Strange backplane behavior, need help diagnosing

I’ve got a very strange issue and would like to tap the hive mind for ideas.

I’ve got a 24-Bay 4U chassis I picked up from Alibaba and the version I purchased has a 12Gb/s SAS/SATA backplane with an LSI 3X36 expander.

I’ve got the backplane connected to a Supermicro H12SSL-CT Motherboard (with onboard Broadcom 3008 SAS3 controller flashed to IT mode).

The whole shebang is powered by a 1000W SuperMicro PWS-1K25P-PQ PSU.

Installed in the backplane are 18 drives:

  • 2x Intel S3510 120GB (SSDSC2BB120G6) SSD
  • 4x SanDisk CloudSpeed Eco Gen II 2TB (SDLF1CRR-019T-1HA1) SSD
  • 12x Seagate Exos X18 18TB (ST18000NM000J) HDD

Now for the issue…

When I hot-plug an additional spinning rust HDD into an open slot on the backplane the 4x SanDisk SSDs disconnect and then reconnect causing data corruption. I’ve tried multiple different HDDs (as the new hot-plug device), different combinations of drive placement on the backplane, and two different HBAs and the behavior is the same. The other 14 drives on the backplane don’t ever seem to have any issues at all during the hot-plug procedure.

If I hot-plug an additional SSD into an open slot on the backplane (as apposed to a spinning disk) everything seems to be fine and the SanDisk drives don’t disconnect/reconnect.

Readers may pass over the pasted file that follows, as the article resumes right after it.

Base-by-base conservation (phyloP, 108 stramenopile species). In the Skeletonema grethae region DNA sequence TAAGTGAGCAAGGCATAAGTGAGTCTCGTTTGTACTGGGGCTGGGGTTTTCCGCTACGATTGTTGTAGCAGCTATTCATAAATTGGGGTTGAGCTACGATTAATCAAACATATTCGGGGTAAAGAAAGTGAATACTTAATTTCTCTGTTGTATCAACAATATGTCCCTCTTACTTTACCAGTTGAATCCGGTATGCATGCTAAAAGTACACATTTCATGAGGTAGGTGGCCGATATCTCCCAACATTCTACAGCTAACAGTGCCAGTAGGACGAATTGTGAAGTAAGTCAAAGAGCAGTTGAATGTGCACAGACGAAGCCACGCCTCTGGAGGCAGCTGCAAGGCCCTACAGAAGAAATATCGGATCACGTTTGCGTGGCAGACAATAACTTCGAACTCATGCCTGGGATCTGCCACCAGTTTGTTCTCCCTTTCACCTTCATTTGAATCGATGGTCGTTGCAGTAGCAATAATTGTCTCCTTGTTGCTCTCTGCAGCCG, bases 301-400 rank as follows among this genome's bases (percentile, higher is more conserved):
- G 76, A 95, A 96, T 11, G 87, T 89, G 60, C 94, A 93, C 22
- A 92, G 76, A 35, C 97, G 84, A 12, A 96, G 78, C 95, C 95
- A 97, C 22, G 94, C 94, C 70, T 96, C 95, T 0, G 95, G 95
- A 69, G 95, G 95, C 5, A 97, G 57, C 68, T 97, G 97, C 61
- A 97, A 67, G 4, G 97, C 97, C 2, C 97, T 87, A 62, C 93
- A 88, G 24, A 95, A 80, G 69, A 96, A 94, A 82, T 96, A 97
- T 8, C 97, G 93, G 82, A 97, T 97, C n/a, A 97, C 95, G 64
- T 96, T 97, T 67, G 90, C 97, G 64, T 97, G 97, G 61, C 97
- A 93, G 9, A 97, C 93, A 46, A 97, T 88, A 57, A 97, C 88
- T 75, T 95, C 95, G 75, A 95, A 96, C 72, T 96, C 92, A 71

Finally, if I move two of the SanDisk SSDs directly to the motherboard (leaving two on the backplane) and perform the hot-plug procedure with a spinning HDD only the two SanDisk drives connected to the backplane disconnect/reconnect while the two connected directly to the motherboard stay connected.

When the SanDisk SSDs disconnect I see the following entries in the syslog for each SanDisk SSD:

Log Snippet
    sd 8:0:12:0: device_block, handle(0x0016)
    sd 8:0:12:0: device_unblock and setting to running, handle(0x0016)
    sd 8:0:12:0: [sdm] Synchronizing SCSI cache
    sd 8:0:12:0: [sdm] Synchronize Cache(10) failed: Result: hostbyte=DID_NO_CONNECT driverbyte=DRIVER_OK
    mpt3sas_cm0: mpt3sas_transport_port_remove: removed: sas_addr(0x500605b00001788e)
    mpt3sas_cm0: removing handle(0x0016), sas_addr(0x500605b00001788e)
    mpt3sas_cm0: enclosure logical id(0x500605b0000178bf), slot(14)
    mpt3sas_cm0: enclosure level(0x0000), connector name(     )
    mpt3sas_cm0: handle(0x16) sas_address(0x500605b00001788e) port_type(0x1)
    scsi 8:0:18:0: Direct-Access     ATA      SDLF1CRR-019T-1H RPA1 PQ: 0 ANSI: 6
    scsi 8:0:18:0: SATA: handle(0x0016), sas_addr(0x500605b00001788e), phy(14), device_name(0x0000000000000000)
    scsi 8:0:18:0: enclosure logical id (0x500605b0000178bf), slot(14) 
    scsi 8:0:18:0: enclosure level(0x0000), connector name(     )
    scsi 8:0:18:0: atapi(n), ncq(y), asyn_notify(n), smart(y), fua(y), sw_preserve(y)
    scsi 8:0:18:0: qdepth(32), tagged(1), scsi_level(7), cmd_que(1)
    sd 8:0:18:0: Attached scsi generic sg13 type 0
    sd 8:0:18:0: Power-on or device reset occurred